Spending/expenses is where you make/break your early retirement.

The pension is very nice. Does health coverage come along at a reasonable price with the pension? You may be closer than you think.

Things like college saving may keep you working part time. Plan the work, work the plan.
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Old 03-05-2019, 06:07 PM   #4
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With 200k savings it sounds like you expect to rely mostly on your pensions for income? If thatís the path I would plan more for lumpy expenses and want to be under budget in the pension.

Using SWR I feel has more flex on when to take money than straight pension when most investments will be concentrated in stocks, especially during a market crash.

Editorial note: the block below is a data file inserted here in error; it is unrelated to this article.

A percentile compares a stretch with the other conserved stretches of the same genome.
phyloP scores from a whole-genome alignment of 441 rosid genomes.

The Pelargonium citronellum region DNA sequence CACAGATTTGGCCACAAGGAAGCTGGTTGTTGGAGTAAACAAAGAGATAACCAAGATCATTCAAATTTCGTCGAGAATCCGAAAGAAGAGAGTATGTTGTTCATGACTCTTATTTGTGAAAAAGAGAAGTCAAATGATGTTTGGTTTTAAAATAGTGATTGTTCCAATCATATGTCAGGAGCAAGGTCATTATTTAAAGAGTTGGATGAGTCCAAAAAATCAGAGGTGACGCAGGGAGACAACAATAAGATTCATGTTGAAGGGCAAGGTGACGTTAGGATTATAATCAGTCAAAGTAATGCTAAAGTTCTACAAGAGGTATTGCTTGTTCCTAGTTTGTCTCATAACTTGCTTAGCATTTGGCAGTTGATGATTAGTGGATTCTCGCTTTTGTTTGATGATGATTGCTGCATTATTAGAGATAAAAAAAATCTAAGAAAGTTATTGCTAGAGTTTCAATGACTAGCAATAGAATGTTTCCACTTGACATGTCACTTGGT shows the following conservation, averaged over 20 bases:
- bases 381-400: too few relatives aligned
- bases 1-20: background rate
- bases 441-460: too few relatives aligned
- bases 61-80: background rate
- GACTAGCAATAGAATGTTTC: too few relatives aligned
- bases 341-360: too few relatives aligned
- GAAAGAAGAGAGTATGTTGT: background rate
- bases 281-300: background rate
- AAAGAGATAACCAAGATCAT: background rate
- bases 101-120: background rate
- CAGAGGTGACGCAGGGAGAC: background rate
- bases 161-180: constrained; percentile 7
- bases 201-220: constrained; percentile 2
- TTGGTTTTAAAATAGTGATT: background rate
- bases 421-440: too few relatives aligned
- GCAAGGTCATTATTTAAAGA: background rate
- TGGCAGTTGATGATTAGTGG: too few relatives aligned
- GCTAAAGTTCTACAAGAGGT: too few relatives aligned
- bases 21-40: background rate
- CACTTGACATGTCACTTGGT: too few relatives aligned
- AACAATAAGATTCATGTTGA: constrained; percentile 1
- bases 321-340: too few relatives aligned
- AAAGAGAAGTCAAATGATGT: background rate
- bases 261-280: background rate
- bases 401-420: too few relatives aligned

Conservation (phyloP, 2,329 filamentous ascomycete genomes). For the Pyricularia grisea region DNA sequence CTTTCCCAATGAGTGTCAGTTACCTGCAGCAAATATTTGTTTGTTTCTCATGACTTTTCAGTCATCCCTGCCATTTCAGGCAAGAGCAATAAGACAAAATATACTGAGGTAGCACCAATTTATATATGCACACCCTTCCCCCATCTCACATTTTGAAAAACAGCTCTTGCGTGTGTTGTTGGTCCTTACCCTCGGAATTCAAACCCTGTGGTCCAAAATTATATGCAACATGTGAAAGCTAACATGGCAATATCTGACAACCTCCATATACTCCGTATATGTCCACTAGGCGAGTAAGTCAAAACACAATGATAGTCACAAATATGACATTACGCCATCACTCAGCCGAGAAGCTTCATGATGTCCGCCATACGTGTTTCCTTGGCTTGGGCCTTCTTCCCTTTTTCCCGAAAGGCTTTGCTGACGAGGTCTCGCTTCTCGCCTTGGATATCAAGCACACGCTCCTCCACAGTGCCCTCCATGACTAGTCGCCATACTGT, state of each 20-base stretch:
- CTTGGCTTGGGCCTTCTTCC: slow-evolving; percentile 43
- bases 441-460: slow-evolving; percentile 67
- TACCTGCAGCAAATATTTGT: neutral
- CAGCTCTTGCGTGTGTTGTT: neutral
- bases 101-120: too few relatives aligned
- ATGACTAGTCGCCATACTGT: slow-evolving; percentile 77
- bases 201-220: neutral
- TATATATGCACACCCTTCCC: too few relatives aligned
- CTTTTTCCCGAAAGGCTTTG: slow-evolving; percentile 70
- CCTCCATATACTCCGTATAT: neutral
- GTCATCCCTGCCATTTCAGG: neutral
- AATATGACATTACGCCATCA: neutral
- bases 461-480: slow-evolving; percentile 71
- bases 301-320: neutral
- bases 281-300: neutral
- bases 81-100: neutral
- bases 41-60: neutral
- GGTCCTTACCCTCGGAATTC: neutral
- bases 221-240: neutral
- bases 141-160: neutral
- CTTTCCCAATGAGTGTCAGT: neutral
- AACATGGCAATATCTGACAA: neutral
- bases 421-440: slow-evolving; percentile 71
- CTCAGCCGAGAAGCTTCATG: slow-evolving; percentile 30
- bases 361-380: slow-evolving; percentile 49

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Old 03-05-2019, 08:31 PM   #5
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Well, youíre better off than I was at your age! Just keep saving and investing. Youíre on the right track. Work on some diversification of your investments and track your spending. Use Firecalc and some other tools to check out your progress. If youíre healthcare is covered and your expenses are low, youíre well on your way. Think about the lifestyle you want in retirement and determine if your planned spending will allow that.
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Thank you!
Old 03-06-2019, 07:14 AM   #6
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Thank you!

Thanks all for your responses, it is encouraging to read your feedback!

To answer a few questions:
My TSP is 60% in C fund, 20% in S and 20% in I- not a conservative allocation but I'm comfortable with it.